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Sunday, July 16, 2006

Never make a promise you can't keep

“Ask me for whatever you wish, and I will give it.” Mark 6:14-29
VI Pentecost – July 16, 2006 – The Episcopal Church of St. Paul, Chatham, NJ
The Rev’d Elizabeth Kaeton, rector and pastor

You have often heard me quote my Grandmother over the past four plus years I have been with you. I can’t imagine any other person in my life having a greater impact on who I am today and how I try to live my life. One of my favorite pieces of her advice is: “Live your life as if everyone will know every detail because eventually, everyone will.”

She also taught me this: “It is better to keep silent and have people think you a fool than to open your mouth and prove them right.” I think about that every time I sit down to write a sermon. One of her aphorisms which has direct bearing on today’s scripture is this: “Never make a promise you are not absolutely certain you can keep.”

That was certainly a problem for Herod, wasn’t it? Herod liked John the Baptist. He liked to listen to him, even though when he heard him, he was very perplexed. Perhaps that had something to do with the fact that John the Baptist preached the truth. The particular truth that was perplexing to Herod is that John told him straight up that he had broken the law because he had married his brother Philip’s wife, Herodias – which seriously annoyed her. That made Herod a little more than uneasy, so he sent his men to arrest John. They bound him and threw him into jail.

Now, his wife Herodias wanted John dead – beheaded, in fact – but Herod protected him while he was in jail, knowing him to be a holy man. My grandmother used to say, “Opportunity is never a lengthy visitor.” Apparently Herodias knew this, too. She waited for Herod’s birthday banquet as the perfect opportunity to have her daughter, also named Herodias, dance for Herod and elicit from him a promise.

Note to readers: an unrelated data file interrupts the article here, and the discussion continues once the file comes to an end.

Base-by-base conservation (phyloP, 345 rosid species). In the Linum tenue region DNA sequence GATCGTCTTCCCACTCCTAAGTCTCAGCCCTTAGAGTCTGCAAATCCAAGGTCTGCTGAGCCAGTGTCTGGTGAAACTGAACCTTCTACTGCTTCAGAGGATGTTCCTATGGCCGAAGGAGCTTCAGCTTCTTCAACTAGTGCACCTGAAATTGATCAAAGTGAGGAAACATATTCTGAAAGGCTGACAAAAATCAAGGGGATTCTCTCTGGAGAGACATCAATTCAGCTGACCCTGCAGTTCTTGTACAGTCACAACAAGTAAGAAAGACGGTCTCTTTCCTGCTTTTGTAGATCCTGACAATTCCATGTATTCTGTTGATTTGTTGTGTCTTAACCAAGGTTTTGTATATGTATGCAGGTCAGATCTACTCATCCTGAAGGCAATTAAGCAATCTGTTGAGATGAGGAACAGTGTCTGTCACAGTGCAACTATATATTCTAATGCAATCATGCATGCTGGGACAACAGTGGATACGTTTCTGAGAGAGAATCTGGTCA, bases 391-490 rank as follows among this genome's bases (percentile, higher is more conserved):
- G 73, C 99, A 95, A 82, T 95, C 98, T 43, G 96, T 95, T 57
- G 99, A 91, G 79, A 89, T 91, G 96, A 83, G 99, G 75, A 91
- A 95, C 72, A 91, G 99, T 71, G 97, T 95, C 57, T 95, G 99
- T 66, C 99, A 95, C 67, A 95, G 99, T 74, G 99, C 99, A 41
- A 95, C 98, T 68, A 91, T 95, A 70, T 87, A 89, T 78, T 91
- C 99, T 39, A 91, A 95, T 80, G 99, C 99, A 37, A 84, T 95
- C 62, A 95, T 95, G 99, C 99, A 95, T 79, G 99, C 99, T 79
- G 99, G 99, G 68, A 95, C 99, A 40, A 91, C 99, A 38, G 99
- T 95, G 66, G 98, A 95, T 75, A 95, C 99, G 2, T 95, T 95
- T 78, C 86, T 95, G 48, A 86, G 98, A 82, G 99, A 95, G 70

“Ask me for whatever you wish, and I will give it,” Herod solemnly swore to his daughter Herodius. After a consultation with her mother, Herodius said to her father, “I want you to give me at once the head of John the Baptist on a platter.” Consider the bind in which the King suddenly found himself. Scripture says that “the king was deeply grieved; yet out of regard for his oaths and for the guests he did not want to refuse her.” There are some promises that shouldn’t be made – especially open-ended ones.

My grandmother would say, “Never make a promise you are not absolutely certain you can keep.” These wise words, like many wise words, were no doubt forged in the crucible of painful experience. I suspect they were born in the presence of heartbreaking disappointment and bitter disillusionment as well as deep frustration. When she spoke these words, there was an unmistakable tone of sadness in my grandmother’s voice which I can hear even now as I call up my memory of her. I often wonder what experience – or experiences – gave shape and form to her elegant wisdom.